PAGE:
June 17, 2002
Census Finds Rising Tide, and Many Who Missed Boat
f the lingering question about the economic boom of the late 1990's remains how widely or narrowly were the winnings shared, the answer has long been expected to lie in the 2000 census data on income and poverty.
But as the numbers began rolling out in recent weeks, they struck some people as counterintuitive: Amid the longest peacetime expansion ever, median income actually dropped and poverty rose in a handful of surprising places.
Now demographers and economists are using those data and others to piece together a picture of who made a killing, who merely got ahead and who fell behind, and to figure out why a few places widely assumed to have flourished now look as though they did not.
These things are certain. Nationwide, prosperity increased during the decade; incomes rose and poverty in most places declined. And, economists and sociologists say, the gains landed disproportionately in the laps of a small fraction of Americans already exceptionally well off.
Inequality increased, as it has since the late 1970's, but at a slower rate nationally than in the 1980's, some experts said. Other data suggest, according to one economist, that the percentage of families earning less than $25,000 dropped significantly in the second half of the 1990's.
The fate of people in the middle seems less clear-cut. While the median household income rose in the Northwest, South, Midwest and Southwest, it dropped in parts of the New York metropolitan area, in some other Northeastern cities and in swaths of Southern California.
Many experts suspect immigration helps explain those patterns. As low-wage workers poured in from places like Central America in pursuit of a better life, the midpoint on the income spectrum in some places with large foreign-born populations may have, paradoxically, inched down. At the same time, native-born people moved out — from the New York region to the Southeast, from Los Angeles to places like Nevada, some demographers say. Though those people may have moved up economically by moving away, their departures may have helped lower the median in the places they left behind.
"You see how the arithmetic works?" asked Gary Burtless, an economist at the Brookings Institution. "When you have a lot of people entering from the rest of the world, and many of them enter at the lower rungs of the wage distribution, then you can have a situation where everyone is prospering and the median income is declining."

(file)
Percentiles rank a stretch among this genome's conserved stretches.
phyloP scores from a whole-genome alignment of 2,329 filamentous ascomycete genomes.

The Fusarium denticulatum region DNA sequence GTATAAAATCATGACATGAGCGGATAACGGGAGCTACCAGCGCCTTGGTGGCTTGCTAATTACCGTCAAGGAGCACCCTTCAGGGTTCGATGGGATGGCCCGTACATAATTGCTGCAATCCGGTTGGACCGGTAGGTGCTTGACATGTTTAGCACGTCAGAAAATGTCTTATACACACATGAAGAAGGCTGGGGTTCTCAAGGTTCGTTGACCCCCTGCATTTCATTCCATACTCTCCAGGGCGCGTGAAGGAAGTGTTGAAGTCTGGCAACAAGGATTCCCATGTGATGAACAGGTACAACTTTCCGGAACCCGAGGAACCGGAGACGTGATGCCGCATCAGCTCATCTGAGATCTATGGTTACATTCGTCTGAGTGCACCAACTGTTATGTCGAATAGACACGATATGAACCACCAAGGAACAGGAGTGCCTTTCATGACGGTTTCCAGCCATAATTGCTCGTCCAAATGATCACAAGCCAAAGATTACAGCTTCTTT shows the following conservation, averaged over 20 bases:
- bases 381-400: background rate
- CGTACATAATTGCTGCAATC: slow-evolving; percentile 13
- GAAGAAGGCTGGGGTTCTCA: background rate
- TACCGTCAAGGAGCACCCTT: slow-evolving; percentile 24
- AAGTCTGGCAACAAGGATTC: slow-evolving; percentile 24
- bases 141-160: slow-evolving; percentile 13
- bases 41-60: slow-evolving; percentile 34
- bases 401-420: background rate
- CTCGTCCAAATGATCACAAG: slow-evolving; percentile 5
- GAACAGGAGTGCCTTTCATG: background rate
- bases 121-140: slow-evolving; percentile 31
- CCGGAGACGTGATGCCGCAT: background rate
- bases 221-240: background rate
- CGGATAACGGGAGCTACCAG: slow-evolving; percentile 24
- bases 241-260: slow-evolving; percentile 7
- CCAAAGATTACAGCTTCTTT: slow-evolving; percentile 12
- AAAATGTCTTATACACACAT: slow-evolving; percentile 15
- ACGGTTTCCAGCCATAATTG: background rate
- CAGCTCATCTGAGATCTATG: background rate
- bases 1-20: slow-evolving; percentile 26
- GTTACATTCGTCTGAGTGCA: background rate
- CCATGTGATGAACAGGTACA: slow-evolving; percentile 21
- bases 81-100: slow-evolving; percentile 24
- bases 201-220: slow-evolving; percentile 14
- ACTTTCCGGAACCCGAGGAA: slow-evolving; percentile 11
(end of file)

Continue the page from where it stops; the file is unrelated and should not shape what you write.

But immigration is not the only possible explanation. Americans may tend to forget that the decade began with a recession; incomes for many people declined in the early 1990's and poverty increased. In some places, like the New York region, the recovery did not begin until the second half of the decade. Only late in the 1990's did median income catch up and exceed the 1989 levels.
"Between 1989 and 1993, there's a big drop in median income," said Edward N. Wolff, a professor of economics at New York University who specializes in income and wealth inequality. "It wasn't until 1998 that things got back to where they were in 1989. So by 2000, median income was a bit ahead of where it was 10 years ago, but not much."
At the same time, the job base shifted in some places; lower-wage jobs replaced higher-wage ones. When defense spending shrank and aerospace-industry jobs in Southern California dwindled, what took root were jobs in the garment industry and service sector, said Bruce Katz, director of the Center on Urban and Metropolitan Policy at Brookings.
"All of us here have been trying to figure out what do these regional variations mean," Mr. Katz said. "How much of it is attributable to the demographic shifts that are happening in these metropolitan areas and how much is attributable to the underlying economy?"
Then there are those who have doubts about the data itself.
Eric Kober, director of housing, economic and infrastructure planning for the New York City Department of Planning, described as "extremely counterintuitive" the census's finding that the percentage of people in the civilian labor force and the percentage of people employed actually declined nationally and especially in New York City.
Mr. Kober said that the census data for the 25 biggest cities showed that the percentage of people employed tended to drop most in cities with large numbers of foreign-born residents while the rate increased in affluent cities with lower percentages of foreign-born people, like Denver and Columbus, Ohio.